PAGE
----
Welcome to Battle School. You'll never learn most of their names.
So should you overcome your hatred of that second Orson Scott Card and see this movie on the big screen? Well, yeah. It ought to be noted that Card is not making a cent off of the box office draw; he was paid a sum for an early draft of the screenplay (that was later scrapped), but other than that he's making no money off of this adaptation of his work. So if you decide to get out the movies and check this out, don't worry; you are in no way supporting him financially. More importantly, Ender's Game is a fun, smart, and excitingly epic tale that takes you a galaxy away and deep into one of science fiction's most well-known tales. Yes, there's other fantastical fare out there right now in Thor, but if you've already seen that Marvel production and are excitedly awaiting next week's The Hunger Games: Catching Fire, then this is another film you should add to your must-watch list.

Tuesday, November 12, 2013

Bad Boys of 'Last Vegas'

Sometimes old men just want to act like young men. That's the message of Last Vegas, which brings some talented veteran actors into the territory settled by the likes of a young Nicolas Cage, Bradley Cooper and Ashton Kutcher. In the film, four childhood friends meet up in Las Vegas for a bachelor party and a wedding, each going through their own personal crisis. Billy (Michael Douglas) is marrying a woman half his age, but is conflicted over whether he really loves her. Sam (Kevin Kline) is recovering from yet another joint replacement surgery and is unsatisfied with the way his life has become. Art (Morgan Freeman) recently recovered from a stroke but feels coddled at the hands of his worrying son. Paddy (Robert De Niro) still mourns the loss of his wife a year before, and has some unresolved issues with Billy. As they arrive in the city of sin, each is rearing to let loose and have a good time, but they're not prepared for what is thrown their way in Las Vegas, and what it will mean for their friendship as a whole.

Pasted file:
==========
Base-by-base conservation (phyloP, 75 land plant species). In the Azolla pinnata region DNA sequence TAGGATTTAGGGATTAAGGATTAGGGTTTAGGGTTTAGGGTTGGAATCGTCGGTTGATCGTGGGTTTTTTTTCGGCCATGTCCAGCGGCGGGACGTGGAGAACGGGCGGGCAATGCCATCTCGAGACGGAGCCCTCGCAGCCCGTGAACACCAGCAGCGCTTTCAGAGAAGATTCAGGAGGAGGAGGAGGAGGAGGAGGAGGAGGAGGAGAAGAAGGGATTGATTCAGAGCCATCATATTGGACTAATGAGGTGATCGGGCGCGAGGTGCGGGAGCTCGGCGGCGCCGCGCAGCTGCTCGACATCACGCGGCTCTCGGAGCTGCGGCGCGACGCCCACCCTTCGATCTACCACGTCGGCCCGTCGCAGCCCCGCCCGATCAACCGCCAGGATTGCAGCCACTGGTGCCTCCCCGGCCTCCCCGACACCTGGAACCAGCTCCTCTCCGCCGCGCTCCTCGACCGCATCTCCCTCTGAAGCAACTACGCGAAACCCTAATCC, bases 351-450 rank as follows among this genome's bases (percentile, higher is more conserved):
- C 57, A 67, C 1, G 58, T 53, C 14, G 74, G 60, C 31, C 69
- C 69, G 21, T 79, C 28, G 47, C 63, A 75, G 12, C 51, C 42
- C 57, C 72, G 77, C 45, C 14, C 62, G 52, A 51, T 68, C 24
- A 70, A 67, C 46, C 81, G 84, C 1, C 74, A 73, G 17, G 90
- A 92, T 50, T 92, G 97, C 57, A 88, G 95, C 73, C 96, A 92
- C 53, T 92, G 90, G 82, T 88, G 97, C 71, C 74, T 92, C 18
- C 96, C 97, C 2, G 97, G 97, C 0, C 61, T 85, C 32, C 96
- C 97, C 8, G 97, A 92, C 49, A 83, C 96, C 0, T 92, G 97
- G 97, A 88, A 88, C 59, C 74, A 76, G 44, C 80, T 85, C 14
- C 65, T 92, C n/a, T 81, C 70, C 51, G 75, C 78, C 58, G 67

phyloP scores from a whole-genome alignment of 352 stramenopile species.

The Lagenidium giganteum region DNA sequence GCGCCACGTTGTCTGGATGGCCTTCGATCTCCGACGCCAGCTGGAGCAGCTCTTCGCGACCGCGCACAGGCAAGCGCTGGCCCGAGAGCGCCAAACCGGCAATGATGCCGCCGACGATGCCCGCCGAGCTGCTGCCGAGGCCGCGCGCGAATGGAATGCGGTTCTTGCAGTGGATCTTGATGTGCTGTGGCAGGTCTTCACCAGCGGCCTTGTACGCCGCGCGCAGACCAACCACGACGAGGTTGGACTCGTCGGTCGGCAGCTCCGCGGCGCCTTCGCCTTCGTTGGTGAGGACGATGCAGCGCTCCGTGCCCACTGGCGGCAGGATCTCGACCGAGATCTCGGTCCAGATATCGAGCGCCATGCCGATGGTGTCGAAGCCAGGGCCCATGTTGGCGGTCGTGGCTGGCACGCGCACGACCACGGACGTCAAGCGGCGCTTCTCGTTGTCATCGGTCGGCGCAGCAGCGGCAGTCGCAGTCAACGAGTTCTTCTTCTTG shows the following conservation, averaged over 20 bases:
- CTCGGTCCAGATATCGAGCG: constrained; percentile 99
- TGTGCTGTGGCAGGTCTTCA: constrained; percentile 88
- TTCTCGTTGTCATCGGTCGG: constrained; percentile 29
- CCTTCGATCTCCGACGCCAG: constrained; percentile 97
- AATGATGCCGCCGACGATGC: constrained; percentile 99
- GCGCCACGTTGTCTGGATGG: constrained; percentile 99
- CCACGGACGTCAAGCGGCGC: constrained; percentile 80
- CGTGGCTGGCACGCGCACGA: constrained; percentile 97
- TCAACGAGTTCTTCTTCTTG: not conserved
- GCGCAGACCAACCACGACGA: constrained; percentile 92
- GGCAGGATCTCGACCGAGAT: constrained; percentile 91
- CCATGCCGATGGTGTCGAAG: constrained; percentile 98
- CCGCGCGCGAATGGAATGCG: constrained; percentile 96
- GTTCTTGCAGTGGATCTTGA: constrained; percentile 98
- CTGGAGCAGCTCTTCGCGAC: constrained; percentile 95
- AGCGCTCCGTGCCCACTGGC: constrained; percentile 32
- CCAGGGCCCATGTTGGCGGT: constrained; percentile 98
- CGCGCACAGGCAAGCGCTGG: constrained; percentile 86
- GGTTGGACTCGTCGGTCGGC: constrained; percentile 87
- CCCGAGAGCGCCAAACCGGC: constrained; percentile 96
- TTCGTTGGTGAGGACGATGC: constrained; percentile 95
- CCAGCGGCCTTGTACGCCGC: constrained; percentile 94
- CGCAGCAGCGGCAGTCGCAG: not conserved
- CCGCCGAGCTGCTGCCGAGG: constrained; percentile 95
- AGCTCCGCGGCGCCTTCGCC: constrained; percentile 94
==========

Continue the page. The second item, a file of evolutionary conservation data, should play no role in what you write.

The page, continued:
The boys are back in town
Naturally, the best part of Last Vegas are the interactions between the main actors themselves. Each performer has their own distinct strength to bring to the table, from Douglas' easygoing charm to Kline's peppy spryness to De Niro's tough guy attitude to Freeman's mellow voice and quick wit. From then opening scene (which features the characters as children), we understand the balance of their friendship, and it helps when the actors are diverse enough to be distinctive but alike enough for the audience to understand why they would be friends (you know, just like real life). That said, I do wish the pairings had been more diverse; De Niro and Douglas are almost always paired with one another, while Kline and Freeman play more of a comedic duo when they're by themselves. De Niro, meanwhile, never pairs with Freeman or Kline with Douglas, meaning their interactions are sadly limited. Still, the script does a good job of giving each lead their own arc, and of integrating Mary Steenburgen into the all-male cast, even if it is just as the love interest torn between two men.
Well, she's got a captive audience.
As director Jon Turteltaub has done in the past, he proves he can create a film that appeals to broad segments of the population. While perhaps not as kid-friendly as The Sorcerer's Apprentice or the National Treasure franchise (mainly because of Las Vegas' well-deserved reputation in general), Last Vegas can easily be enjoyed by any adult watching. In effect, it is the complete opposite of the gonzo, up-the-ante humor method that The Hangover and its sequels employed. The laughs here are certainly innocuous enough, relying mainly on the interplay between the main characters and generic jokes about old age, though the quality of the actors does raise the quality somewhat. There are some genuinely laugh-out-loud moments but to be honest, most of the film will only get silent chuckles, though the point should be raised that never does the humor fall flat.